Passive acoustic monitoring for mysticete whales using the multi-terabyte Ocean Bottom Seismic data archive: whale behavior during seismic airgun surveys



Since 1999, the NSF-funded National Ocean Bottom Seismograph Instrument Pool (OBSIP) has been used by U.S.  investigators to acquire seafloor seismic data from around the world.  By NSF mandate, all of these data sets are archived in a common format at the IRIS Data Management Center (DMC), and are openly accessible two years post data acquisition.  Given that these data come from well-located, well-timed, multi-station arrays that record continuously for durations of weeks to a year, they have the potential to allow monitoring and tracking of marine mammals that vocalize within the frequency band of these recordings.  We propose to investigate the utility of these seismic data sets for marine mammal studies by examining a large data set from an OBS array deployed in the Gulf of California in 2002.  The Gulf of California dataset is well suited for this exploratory project for several reasons; it is from the longest active-source experiment deployed by OBSIP, spanning 52 days.  These data contain numerous marine mammal vocalizations, and are complemented by visual data collected from concurrent shipboard and aerial surveys.  Finally, Lizarralde was the lead PI of the 2002 experiment, and thus has deep familiarity with this dataset.  We expect to reliably detect both fin (Balaenoptera physalus) and blue (Balaenoptera musculus) whales, which produce sounds in the frequency range recorded by the array, and which are known to occur in the Gulf of California, as well as possibly lower frequency sounds of several other whale species.  A variety of scientific avenues can be pursued, including characterization of the types (e.g., song vs.  social or feeding sounds) of whale calls, and examining the effects of both airgun shots and earthquakes on calling behavior.  Visual data from marine mammal observers can be used to verify species characterizations made from acoustic recordings, and these data can also provide valuable groundtruthing for studies aiming to document species occurrence based on either acoustic or visual data alone.  These data also may provide insights into parameters such as average dive times, which can be deduced from gaps in calling behavior when whales are at the surface or potentially determined directly from tracking.  Considering all available OBSIP data sets, the potential exists to study features such as seasonality in occurrence, movement patterns and vocal behavior of whales.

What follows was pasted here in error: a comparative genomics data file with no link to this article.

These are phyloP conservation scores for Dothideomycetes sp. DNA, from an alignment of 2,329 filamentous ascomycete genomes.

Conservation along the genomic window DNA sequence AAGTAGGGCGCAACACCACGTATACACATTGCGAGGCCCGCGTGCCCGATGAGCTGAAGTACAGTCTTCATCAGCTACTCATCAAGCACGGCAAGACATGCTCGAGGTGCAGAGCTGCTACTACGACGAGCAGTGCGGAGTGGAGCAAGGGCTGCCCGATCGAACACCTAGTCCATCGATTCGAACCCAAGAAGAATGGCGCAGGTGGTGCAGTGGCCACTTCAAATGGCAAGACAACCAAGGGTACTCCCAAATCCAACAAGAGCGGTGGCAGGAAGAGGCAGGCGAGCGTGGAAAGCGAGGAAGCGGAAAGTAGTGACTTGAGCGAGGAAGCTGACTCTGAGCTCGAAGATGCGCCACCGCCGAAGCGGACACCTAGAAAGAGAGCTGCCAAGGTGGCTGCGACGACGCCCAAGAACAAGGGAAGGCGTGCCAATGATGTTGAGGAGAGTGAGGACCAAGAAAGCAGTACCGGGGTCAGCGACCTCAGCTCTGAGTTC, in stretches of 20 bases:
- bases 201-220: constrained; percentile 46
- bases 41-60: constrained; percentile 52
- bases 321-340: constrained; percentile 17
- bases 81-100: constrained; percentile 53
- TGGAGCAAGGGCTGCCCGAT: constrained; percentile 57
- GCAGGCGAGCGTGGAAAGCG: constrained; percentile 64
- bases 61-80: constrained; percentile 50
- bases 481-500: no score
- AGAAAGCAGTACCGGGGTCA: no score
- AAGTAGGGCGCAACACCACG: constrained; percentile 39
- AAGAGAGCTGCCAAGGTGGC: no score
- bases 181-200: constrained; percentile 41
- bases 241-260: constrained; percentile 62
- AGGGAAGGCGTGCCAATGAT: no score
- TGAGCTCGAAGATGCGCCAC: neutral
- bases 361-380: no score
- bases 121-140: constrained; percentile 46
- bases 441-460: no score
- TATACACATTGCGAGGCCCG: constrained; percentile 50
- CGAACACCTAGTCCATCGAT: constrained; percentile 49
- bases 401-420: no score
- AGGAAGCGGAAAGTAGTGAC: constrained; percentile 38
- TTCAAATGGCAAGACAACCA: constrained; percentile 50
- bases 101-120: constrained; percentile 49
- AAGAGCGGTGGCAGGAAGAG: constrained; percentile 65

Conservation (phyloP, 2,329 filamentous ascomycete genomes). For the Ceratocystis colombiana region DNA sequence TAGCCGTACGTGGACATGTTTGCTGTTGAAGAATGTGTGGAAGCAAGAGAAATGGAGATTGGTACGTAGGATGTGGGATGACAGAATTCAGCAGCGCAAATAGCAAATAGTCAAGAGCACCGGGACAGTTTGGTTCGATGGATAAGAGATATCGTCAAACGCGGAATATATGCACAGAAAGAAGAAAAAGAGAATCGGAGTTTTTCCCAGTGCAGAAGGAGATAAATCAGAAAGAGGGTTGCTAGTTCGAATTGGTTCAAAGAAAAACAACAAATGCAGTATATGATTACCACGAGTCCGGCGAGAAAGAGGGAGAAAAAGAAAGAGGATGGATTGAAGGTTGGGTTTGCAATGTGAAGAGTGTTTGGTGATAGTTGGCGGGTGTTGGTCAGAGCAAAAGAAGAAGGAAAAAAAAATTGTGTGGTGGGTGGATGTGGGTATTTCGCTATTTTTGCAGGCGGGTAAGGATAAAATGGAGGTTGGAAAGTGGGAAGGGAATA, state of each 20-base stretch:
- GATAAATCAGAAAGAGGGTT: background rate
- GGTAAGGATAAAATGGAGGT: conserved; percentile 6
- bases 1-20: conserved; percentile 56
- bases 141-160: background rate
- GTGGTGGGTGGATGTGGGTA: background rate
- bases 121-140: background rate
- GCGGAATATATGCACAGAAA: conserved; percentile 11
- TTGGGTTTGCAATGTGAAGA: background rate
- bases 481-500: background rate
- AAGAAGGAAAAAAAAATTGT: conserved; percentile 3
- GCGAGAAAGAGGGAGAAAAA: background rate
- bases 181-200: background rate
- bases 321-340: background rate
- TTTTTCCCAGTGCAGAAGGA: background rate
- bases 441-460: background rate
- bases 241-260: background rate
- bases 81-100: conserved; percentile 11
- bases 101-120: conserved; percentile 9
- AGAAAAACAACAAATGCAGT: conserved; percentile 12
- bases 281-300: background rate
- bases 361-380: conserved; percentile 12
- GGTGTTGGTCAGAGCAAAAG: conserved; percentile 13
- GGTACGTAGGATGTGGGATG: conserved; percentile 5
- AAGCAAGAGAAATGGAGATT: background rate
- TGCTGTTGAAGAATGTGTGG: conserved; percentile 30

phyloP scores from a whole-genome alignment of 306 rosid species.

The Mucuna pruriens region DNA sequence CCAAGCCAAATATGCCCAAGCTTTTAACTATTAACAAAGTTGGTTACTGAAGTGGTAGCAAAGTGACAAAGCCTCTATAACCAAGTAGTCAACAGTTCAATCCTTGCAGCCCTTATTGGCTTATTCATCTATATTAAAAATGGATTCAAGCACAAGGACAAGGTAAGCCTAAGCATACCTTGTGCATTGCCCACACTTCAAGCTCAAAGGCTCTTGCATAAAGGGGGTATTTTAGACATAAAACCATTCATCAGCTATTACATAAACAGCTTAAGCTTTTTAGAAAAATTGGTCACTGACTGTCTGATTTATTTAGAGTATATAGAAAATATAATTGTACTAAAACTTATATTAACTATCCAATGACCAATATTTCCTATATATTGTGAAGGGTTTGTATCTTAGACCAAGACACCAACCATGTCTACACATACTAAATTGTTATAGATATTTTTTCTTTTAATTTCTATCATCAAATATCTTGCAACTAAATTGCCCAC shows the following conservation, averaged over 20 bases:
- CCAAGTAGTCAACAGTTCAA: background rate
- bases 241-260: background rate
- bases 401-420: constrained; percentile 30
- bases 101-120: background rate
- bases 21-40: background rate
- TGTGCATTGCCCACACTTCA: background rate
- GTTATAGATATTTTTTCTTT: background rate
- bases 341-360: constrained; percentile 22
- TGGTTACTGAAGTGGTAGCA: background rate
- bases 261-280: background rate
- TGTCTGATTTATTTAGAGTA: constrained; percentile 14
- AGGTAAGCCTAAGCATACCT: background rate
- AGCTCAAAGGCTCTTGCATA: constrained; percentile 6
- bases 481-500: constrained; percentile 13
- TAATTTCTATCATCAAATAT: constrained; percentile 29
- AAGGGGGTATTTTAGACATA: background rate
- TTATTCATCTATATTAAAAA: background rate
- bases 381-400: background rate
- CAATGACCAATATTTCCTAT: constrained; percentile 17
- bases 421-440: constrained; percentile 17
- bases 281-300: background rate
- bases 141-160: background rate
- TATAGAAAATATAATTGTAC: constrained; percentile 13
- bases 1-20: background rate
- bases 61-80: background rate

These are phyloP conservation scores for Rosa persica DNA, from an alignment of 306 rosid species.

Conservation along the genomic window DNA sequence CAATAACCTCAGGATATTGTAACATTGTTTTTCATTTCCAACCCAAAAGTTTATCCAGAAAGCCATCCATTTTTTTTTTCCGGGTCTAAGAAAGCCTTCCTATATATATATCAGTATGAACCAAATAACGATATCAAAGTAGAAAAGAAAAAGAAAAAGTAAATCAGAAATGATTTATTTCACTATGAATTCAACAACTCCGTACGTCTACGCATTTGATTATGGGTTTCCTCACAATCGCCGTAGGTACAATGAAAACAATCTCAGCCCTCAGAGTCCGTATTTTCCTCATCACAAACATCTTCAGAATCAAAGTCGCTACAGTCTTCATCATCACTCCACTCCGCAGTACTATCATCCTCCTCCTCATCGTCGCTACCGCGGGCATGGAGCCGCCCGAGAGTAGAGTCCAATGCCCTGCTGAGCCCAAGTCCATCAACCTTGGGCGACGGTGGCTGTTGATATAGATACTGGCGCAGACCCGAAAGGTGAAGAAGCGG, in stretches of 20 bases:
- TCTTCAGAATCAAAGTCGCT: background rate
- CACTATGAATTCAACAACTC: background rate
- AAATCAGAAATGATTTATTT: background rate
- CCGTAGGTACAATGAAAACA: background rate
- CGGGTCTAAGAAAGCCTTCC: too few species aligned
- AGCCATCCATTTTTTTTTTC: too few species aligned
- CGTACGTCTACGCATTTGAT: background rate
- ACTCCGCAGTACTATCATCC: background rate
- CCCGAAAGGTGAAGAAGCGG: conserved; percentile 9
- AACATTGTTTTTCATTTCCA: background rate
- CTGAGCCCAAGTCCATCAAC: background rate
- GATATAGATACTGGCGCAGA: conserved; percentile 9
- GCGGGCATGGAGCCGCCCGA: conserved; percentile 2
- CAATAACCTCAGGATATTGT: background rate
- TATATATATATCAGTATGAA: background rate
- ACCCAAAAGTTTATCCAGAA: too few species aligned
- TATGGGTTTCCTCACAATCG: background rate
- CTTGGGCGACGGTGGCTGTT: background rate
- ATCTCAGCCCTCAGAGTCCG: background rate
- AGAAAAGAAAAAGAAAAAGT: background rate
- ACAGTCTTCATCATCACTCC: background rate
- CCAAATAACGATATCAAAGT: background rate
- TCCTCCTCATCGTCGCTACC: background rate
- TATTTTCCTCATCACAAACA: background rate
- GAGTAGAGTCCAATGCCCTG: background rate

The proposed work meets the goals of the WHOI Marine Mammal Center call for proposals, which requests “….collaborative research projects that are relevant to marine mammal research and conservation.  A major goal of WHOI MMC awards is to support collaborative research efforts that cross the boundaries of traditional disciplines and explore new collaborative approaches." The proposed work crosses the boundaries of biology, seismology, and physics, and has the potential to directly impact marine mammal conservation, in that it will utilize a large body of existing data to address both basic and applied questions regarding baleen whales and potential effects of seismic surveys on these whales.  However, given its exploratory nature, it is unlikely to be funded by conventional sources.  At the same time, a demonstration of the usefulness of OBS data for marine mammal studies will be a powerful argument for a larger-scale submission to NSF.  In addition to the expected outcomes relevant to cetacean biology and conservation, this innovative approach to studying cetaceans could lead to development of a larger scale research program that could reveal exciting and unexpected discoveries.